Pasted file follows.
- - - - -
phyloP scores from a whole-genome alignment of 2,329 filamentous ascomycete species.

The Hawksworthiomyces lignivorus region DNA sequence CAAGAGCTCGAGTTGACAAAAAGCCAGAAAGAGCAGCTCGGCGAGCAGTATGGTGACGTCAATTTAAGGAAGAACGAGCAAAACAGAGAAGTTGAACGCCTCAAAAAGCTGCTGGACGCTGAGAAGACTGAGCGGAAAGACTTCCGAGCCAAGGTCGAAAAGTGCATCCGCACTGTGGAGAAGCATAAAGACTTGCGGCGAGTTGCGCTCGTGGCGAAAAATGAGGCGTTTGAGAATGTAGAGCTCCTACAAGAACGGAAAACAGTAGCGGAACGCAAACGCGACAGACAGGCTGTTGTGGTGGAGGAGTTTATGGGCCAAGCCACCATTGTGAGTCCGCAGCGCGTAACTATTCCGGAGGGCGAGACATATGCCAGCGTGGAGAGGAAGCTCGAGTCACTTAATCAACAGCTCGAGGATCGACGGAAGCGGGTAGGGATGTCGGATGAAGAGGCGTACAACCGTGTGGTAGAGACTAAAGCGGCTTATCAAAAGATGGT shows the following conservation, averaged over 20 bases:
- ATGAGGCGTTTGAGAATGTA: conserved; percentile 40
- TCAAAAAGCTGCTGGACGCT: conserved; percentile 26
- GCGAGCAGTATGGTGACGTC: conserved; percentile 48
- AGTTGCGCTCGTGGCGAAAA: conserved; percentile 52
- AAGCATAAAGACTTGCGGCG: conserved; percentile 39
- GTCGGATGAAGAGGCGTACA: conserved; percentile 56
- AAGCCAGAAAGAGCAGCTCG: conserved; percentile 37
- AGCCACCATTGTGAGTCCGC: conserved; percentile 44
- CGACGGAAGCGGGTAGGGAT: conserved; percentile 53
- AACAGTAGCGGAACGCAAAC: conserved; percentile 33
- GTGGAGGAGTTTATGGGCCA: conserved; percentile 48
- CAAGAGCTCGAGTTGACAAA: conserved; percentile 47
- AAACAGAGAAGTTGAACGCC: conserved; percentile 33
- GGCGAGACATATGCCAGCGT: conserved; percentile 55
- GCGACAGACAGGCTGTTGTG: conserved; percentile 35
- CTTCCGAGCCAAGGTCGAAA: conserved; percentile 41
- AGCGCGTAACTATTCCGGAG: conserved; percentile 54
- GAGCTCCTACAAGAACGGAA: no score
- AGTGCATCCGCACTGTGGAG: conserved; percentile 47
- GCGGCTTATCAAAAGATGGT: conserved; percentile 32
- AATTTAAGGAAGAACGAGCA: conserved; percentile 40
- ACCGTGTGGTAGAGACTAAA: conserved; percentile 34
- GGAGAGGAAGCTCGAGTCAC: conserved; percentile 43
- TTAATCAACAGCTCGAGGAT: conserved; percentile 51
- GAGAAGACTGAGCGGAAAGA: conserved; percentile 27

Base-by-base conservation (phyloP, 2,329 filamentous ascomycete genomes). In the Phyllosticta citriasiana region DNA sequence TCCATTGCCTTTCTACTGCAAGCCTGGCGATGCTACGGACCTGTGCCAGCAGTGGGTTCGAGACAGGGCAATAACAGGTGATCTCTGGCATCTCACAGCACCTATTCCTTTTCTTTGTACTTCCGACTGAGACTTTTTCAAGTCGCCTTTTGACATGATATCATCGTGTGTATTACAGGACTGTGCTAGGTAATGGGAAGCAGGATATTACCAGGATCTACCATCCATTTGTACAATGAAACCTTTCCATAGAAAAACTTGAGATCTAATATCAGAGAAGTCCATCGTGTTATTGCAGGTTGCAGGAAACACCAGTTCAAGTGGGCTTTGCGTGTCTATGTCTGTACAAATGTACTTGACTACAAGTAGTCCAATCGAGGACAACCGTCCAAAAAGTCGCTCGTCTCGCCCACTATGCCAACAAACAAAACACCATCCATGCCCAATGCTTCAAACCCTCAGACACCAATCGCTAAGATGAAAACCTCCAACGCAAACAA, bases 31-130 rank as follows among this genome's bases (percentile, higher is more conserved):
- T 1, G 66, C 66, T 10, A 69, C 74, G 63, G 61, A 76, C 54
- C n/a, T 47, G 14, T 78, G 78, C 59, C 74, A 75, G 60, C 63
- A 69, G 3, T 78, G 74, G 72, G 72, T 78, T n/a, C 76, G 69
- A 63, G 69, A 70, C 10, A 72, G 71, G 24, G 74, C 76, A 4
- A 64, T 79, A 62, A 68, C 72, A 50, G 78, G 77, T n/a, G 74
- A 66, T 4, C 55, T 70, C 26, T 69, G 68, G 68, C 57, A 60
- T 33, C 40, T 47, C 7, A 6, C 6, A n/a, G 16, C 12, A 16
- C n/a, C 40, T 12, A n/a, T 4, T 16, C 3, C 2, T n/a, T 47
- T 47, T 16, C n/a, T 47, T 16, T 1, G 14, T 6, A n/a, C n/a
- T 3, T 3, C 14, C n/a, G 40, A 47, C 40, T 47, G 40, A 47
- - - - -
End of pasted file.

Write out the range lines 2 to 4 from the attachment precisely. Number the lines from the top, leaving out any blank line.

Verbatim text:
The Hawksworthiomyces lignivorus region DNA sequence CAAGAGCTCGAGTTGACAAAAAGCCAGAAAGAGCAGCTCGGCGAGCAGTATGGTGACGTCAATTTAAGGAAGAACGAGCAAAACAGAGAAGTTGAACGCCTCAAAAAGCTGCTGGACGCTGAGAAGACTGAGCGGAAAGACTTCCGAGCCAAGGTCGAAAAGTGCATCCGCACTGTGGAGAAGCATAAAGACTTGCGGCGAGTTGCGCTCGTGGCGAAAAATGAGGCGTTTGAGAATGTAGAGCTCCTACAAGAACGGAAAACAGTAGCGGAACGCAAACGCGACAGACAGGCTGTTGTGGTGGAGGAGTTTATGGGCCAAGCCACCATTGTGAGTCCGCAGCGCGTAACTATTCCGGAGGGCGAGACATATGCCAGCGTGGAGAGGAAGCTCGAGTCACTTAATCAACAGCTCGAGGATCGACGGAAGCGGGTAGGGATGTCGGATGAAGAGGCGTACAACCGTGTGGTAGAGACTAAAGCGGCTTATCAAAAGATGGT shows the following conservation, averaged over 20 bases:
- ATGAGGCGTTTGAGAATGTA: conserved; percentile 40
- TCAAAAAGCTGCTGGACGCT: conserved; percentile 26